Unless you improve the amount each worker produces, you can’t expect living standards to rise.

It’s a harsh verdict on British economic performance that since 1991 when the ONS started making international comparisons, the gap between our productivity and the rest of the world’s advanced economies widened to a chasm.

Sure we have had economic growth. But the fact that we’re still 18% less productive than we would have been on pre-crisis trends gives you some idea why that growth hasn’t always flowed through to higher wages.

If each worker produced more, employers could afford to pay higher wages. That – of course – isn’t to do with workers working “harder”.

Much more decisive in improving how much each produces is investment – in plant and machinery, in skills and in public infrastructure such as roads.

The ONS international comparisons relate to 2014, so they’re a bit behind the times.

The latest official data on UK productivity, released in July, recorded a sharp pick-up in productivity at the start of the year.

Investment has also picked up. But if we’re going to catch up with the rest of the G7, we’ll have to sustain that for years.

UK economic growth increases to 0.7% in second quarter

UK economic growth increased in the second quarter of the year- helped by a big jump in oil and gas production.

UK economic growth increased in the second quarter of the year- helped by a big jump in oil and gas productionThe UK’s economy grew by an estimated 0.7% in the April to June period, the Office for National Statistics (ONS) said which compared with growth of 0.4% in the first quarter of the year.

Britain’s recovery strengthened, as the official figures suggested growth per head was finally back to pre-crisis levels.

Output in the economy during the second quarter was 2.6% higher than the same period a year earlier, the ONS said.

“After a slowdown in the first quarter of 2015, overall GDP growth has returned to that typical of the previous two years,” said ONS chief economist Joe Grice.

The UK’s economy has now seen 10 quarters of sustained economic growth.

The ONS stressed the first estimate was based on about 40% of the available economic data and is subject to revision.

It said manufacturing output experienced its first fall in two years with output dropping 0.3% in the quarter.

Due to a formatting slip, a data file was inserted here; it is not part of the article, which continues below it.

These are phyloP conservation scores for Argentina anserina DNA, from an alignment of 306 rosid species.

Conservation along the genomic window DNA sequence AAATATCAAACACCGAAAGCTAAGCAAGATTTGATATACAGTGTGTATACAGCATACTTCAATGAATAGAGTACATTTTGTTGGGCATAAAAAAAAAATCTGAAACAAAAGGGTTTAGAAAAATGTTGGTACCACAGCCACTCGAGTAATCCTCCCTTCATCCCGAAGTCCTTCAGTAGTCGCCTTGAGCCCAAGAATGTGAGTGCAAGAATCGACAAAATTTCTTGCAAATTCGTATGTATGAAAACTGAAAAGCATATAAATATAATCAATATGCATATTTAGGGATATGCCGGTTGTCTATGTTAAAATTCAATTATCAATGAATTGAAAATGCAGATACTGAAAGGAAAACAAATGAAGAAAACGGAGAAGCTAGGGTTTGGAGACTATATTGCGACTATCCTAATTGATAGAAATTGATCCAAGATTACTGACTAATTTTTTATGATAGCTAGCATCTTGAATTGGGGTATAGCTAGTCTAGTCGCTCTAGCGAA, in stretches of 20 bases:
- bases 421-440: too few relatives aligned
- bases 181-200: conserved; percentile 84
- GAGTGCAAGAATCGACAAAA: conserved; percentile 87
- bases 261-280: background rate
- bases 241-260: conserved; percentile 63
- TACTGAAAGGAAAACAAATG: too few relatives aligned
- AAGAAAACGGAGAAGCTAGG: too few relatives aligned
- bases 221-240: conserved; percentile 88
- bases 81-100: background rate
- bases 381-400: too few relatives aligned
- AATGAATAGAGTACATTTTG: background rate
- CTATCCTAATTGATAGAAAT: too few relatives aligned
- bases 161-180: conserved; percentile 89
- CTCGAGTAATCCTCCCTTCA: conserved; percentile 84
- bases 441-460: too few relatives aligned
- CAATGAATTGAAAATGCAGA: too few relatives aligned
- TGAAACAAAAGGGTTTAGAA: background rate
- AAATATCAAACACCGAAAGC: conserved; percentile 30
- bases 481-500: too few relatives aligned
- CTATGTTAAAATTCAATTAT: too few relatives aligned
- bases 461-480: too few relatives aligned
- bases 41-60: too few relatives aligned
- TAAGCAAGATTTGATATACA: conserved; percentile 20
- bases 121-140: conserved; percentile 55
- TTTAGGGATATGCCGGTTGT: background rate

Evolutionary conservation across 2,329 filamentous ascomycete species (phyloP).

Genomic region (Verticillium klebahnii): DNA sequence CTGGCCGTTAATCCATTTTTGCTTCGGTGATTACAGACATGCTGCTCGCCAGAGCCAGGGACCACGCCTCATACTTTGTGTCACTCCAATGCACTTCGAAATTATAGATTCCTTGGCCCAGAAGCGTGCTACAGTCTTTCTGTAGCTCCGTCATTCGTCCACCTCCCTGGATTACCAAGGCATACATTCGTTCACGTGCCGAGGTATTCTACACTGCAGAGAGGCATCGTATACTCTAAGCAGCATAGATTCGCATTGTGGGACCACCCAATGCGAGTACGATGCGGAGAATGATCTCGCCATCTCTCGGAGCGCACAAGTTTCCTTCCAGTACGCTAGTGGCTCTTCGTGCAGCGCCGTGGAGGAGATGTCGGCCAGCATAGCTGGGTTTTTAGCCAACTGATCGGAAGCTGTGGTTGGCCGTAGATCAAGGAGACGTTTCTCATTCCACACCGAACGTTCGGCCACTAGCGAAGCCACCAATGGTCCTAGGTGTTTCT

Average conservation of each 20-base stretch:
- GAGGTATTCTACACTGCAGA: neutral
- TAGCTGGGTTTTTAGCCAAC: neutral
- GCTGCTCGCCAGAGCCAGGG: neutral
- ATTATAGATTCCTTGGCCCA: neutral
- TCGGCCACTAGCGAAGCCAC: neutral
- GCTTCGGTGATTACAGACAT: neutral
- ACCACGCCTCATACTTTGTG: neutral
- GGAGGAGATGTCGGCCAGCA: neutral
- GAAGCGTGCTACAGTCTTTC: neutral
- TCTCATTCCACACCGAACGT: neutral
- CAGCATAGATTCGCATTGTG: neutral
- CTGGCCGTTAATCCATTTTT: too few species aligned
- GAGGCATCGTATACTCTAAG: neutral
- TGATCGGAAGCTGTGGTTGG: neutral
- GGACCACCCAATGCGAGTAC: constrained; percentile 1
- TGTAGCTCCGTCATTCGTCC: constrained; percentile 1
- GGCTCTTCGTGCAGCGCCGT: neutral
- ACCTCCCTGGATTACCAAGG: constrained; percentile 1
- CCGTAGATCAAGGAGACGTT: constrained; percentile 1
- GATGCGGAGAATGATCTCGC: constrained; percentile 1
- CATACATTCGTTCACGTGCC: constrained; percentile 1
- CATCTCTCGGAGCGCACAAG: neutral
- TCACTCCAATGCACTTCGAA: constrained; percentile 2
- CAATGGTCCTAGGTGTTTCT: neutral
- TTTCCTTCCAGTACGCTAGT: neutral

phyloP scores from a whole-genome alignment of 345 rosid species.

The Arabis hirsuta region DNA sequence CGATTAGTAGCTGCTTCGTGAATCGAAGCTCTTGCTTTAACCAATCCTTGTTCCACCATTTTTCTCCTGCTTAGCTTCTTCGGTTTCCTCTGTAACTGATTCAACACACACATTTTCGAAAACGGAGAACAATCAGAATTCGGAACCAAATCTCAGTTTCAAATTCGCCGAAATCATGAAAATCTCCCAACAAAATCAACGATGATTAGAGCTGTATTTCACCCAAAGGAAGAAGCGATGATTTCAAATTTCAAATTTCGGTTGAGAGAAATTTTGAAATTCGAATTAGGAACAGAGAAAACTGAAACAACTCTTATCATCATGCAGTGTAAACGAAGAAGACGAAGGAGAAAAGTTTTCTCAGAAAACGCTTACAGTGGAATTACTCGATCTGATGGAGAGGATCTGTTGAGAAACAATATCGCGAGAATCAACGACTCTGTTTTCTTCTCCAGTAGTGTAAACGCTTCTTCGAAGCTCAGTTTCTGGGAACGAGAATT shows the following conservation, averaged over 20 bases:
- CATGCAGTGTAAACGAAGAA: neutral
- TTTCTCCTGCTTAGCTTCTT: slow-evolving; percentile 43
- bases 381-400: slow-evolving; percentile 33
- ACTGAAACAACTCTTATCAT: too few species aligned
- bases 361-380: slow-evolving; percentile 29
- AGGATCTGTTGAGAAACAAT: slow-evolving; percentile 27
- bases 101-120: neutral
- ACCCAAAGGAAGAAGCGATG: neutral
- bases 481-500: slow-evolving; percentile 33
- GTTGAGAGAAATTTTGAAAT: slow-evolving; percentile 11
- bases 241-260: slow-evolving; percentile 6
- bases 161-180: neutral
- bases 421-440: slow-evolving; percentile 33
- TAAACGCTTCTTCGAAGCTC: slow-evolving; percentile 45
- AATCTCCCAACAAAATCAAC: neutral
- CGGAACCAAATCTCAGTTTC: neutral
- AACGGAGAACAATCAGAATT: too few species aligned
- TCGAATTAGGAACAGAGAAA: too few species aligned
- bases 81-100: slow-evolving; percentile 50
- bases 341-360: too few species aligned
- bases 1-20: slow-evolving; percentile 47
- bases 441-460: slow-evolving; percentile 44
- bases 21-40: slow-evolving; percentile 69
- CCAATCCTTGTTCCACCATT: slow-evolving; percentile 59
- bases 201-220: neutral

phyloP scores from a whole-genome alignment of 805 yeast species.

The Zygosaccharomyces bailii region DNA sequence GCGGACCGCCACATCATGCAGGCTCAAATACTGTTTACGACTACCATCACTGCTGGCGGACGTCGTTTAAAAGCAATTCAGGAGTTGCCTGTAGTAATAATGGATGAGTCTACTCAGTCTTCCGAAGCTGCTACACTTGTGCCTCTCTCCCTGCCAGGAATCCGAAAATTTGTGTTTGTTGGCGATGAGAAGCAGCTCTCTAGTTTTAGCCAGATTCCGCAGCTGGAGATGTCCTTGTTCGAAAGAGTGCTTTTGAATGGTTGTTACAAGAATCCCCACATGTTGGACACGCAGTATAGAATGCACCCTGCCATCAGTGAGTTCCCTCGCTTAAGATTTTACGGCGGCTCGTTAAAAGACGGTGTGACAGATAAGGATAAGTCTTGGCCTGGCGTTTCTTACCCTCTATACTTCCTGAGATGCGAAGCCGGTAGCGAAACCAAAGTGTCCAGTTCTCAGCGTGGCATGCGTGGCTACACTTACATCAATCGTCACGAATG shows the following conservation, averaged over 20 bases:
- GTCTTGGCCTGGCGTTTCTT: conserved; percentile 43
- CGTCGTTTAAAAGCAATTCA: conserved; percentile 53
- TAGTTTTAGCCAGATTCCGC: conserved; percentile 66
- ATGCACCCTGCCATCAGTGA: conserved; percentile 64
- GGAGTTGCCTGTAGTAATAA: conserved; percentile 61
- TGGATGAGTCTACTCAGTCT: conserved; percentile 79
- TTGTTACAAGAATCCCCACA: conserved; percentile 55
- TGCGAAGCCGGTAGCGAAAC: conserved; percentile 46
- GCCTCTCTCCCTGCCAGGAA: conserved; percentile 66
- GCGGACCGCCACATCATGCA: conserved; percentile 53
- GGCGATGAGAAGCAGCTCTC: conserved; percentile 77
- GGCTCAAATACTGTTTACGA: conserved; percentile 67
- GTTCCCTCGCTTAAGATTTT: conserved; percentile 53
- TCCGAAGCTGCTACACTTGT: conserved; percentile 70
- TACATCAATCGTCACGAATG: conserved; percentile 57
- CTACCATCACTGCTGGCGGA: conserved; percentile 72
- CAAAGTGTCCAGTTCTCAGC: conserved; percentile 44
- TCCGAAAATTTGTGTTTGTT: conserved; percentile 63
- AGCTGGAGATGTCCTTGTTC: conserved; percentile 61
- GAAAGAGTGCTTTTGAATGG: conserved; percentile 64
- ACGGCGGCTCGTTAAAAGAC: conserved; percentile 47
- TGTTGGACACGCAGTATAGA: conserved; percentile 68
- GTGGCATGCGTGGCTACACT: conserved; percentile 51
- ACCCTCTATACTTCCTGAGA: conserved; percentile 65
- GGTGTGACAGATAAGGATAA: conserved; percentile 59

However, a surge in North Sea oil and gas production lifted overall industrial output by 1% – the biggest increase since late 2010.

The “mining and quarrying” component of the industrial output figures, which includes oil and gas extraction, rose by 7.8% in the quarter, the biggest increase since 1989.

The ONS said the increase, which came despite falling oil prices, was driven by tax cuts in March designed to support the sector.

Construction was flat in the period, the ONS said, recovering from a slight fall the previous quarter.

The UK’s dominant services sector recorded growth of 0.7%, following a rise of 0.4% in the previous three months.

Domestic demand is expected to remain strong, as wages rise and with the temporary effects of low inflation boosting consumer spending.

The ONS said there were also signs that businesses were finally increasing investment.

George Osborne, the Chancellor, said the figures showed Britain was “motoring ahead”. He tweeted: “We must stay on road we’ve set out on.”

The economy is now 5.2pc larger than its pre-crisis peak, and ONS said the 0.7pc expansion in the second quarter suggested that gross domestic product (GDP) per head was now “broadly equal to the pre-economic downturn peak” in the first quarter of 2008. This is expected to be confirmed by the ONS next month.

Mark Carney, the Governor of the Bank of England, has said that “sustained growth” of “around 0.6pc per quarter” will be needed for the remaining “spare capacity” in the economy to be eliminated and for rate setters to start tightening policy.

Mr Carney said in a speech this month that the decision to raise rates would come into “sharper relief” by “the turn of this year”.

Global stock markets slide on Greece debt crisis

Stock markets in Britain, Europe and the US have fallen after Greece closed its banks and imposed capital controls.

Stock markets in Britain, Europe and the US have fallen after Greece closed its banks and imposed capital controlsThe moves by the Greek authorities came after the European Central Bank decided not to extend any extra emergency funding.

London’s FTSE 100 index was down 1.47% and Germany’s Dax index fell more than 2%. In the US, the Dow Jones fell nearly 1% early in the session.

Bank stocks are among the hardest hit, with shares of Deutsche Bank and Commerzbank both losing more than 4%.

The Athens Stock Exchange and Greek banks will be closed all week.

On the money markets, the euro lost ground against other major global currencies.

The London FTSE 100 share index was down 98.47 points at 6,655.23 with other European markets seeing even bigger falls. Earlier in Asia, Japan’s Nikkei index fell nearly 3%.

On the currency markets, the euro saw volatile trading in Asia, falling by 2% at one point. However, it has since recovered some ground, with the euro down 0.15% against the dollar at $1.1149.

The euro has weakened against the pound, with one euro now worth £0.7089, while the pound buys €1.4108.

Oil prices are heading lower. Brent crude oil futures fell more than 1.5% to $62.10 a barrel.